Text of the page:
What is the correct temperature for serving coffee?

by Jake
(Tampa, FL)

Getting the serving temperature of your coffee just right.

Getting the serving temperature of your coffee just right.


Can you tell me what is the proper temperature to serve coffee? Thanks!


Coffee is best served at a temperature between 155ºF and 175ºF (70ºC to 80ºC). Most people prefer it towards the higher end, at about 175ºF.

Do you remember that lawsuit that MacDonalds lost when a customer scalded herself after she spilled some of her coffee?

Back then the MacDonalds manual for its employees stated that coffee should be served at "195 to 205 degrees and held at 180 to 190 degrees for optimal taste."

As they discovered when they lost the case, that was too hot.

You won’t go far wrong at 175ºF.

That said, there are some coffee experts who like to drink their coffee at much lower temperatures.

George Howell of George Howell Coffee, who has been sourcing and tasting specialty coffee since the 1970s, likes to drink his coffee at a temperature closer to 130ºF. To you and me that would feel like tepid coffee. But according to him, it’s at that temperature that many of the more subtle flavors of coffee are revealed.

What he says makes sense, because if you think about coffee that is really hot, almost hot enough to burn your tongue, you really don’t taste much at all.

So there is a sliding scale here. At the hotter end of the scale, at about 175ºF, we feel the satisfaction of drinking a nice hot cup of coffee. At the lower end of the scale, at 150ºF and below, we get less of that “hot cup of Joe” experience, but are able to taste some of the more subtle flavors of the coffee.

One approach to the serving temperature of coffee could go like this: For your regular cup of coffee, go for 175ºF, but if you buy some really good coffee beans and want to really taste the coffee and discover all of its flavor notes and qualities, serve it at 150ºF or lower.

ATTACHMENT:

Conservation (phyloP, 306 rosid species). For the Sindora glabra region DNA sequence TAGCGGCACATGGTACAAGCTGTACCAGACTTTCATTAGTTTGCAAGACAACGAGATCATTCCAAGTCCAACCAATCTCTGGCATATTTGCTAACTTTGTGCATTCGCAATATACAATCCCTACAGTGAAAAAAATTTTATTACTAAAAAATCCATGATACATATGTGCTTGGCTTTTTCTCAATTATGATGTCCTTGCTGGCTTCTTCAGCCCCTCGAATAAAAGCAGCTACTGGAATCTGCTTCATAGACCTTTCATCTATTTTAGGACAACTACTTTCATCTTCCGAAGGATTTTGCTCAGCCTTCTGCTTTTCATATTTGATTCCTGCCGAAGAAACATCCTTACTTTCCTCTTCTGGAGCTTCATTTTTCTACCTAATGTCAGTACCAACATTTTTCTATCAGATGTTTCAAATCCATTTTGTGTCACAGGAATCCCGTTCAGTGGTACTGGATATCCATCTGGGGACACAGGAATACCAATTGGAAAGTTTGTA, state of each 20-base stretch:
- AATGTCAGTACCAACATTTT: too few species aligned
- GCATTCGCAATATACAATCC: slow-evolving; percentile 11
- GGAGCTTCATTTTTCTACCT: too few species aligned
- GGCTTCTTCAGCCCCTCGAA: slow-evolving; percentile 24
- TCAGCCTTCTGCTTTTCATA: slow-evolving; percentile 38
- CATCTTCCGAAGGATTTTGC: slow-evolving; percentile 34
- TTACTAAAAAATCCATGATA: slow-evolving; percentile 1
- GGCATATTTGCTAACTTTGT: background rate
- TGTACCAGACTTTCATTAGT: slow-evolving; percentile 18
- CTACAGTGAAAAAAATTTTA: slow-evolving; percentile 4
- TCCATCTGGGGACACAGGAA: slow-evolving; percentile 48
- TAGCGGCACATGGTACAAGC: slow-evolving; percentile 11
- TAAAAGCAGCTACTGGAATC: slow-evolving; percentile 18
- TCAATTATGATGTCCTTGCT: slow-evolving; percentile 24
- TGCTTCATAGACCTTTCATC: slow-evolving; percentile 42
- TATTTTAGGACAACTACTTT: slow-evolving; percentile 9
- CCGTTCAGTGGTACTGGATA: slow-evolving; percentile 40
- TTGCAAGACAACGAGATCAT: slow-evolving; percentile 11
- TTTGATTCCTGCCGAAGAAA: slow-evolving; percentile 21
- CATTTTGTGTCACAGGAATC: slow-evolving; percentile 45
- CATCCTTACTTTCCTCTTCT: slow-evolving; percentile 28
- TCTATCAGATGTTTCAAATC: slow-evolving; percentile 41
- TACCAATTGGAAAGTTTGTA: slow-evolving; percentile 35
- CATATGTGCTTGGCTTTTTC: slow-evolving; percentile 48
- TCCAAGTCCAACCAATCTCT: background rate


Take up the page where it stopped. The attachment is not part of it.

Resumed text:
Of course, if you choose the second option, then you also need to pay close attention to how you grind the beans and brew the coffee. There is no point in buying great beans and serving the coffee at a lower temperature unless you also take the trouble to brew the coffee well.

Further reading on how to grind and brew a great cup of coffee...

Burr or Blade? The fact is, a burr coffee grinder is better.

Is your drip brewer is even CAPABLE of making good coffee?

What is the correct water temperature for brewing coffee?

Comments for What is the correct temperature for serving coffee?

Click here to add your own comments

May 14, 2016
Brew vs Clean
by: Threenotch

To the anonymous post that said the "truth" of the lawsuit against McDonakd's was an employee making a mistake. So, why was that employee transferred all over the country over the three years previous to the incident? In all there were more than 700 scaldings of people including small children prior to Ms. Liedle the 79 year old grandmother thst brought the suit. In each of those previous scaldings McDonald's acted in the same repugnant manner about the injuries suffered, even those of the children. The original lawsuit was for the medical expenses alone, nothing punitive. The total was approximately $20,000 McDonald's countered with an offer of $800. Once that happened her lawyer dug up the other incidents and convinced Ms.Liedle that McDonald's was acting irrisponsibly and creating a danger. They sued for a much lower amount than the jury actually granted her. Ms. Liedle died before receiving one cent of the money.

Jan 17, 2016
Not too hot please
by: Jim feces

I seem to like coffee on the lower end of the temp spectrum. If I get McDonald's, I will wait 15-20 mins before it is cool enough to drink. Also at the same time, I hate iced coffee. Hate very hot foods and coffee (so hot that layers on upper roof of mouth actually peel off and form blisters). I notice I like it "cooler" than most people. It depends on the individual I guess. They eat their own.
Thank you. Jim Frces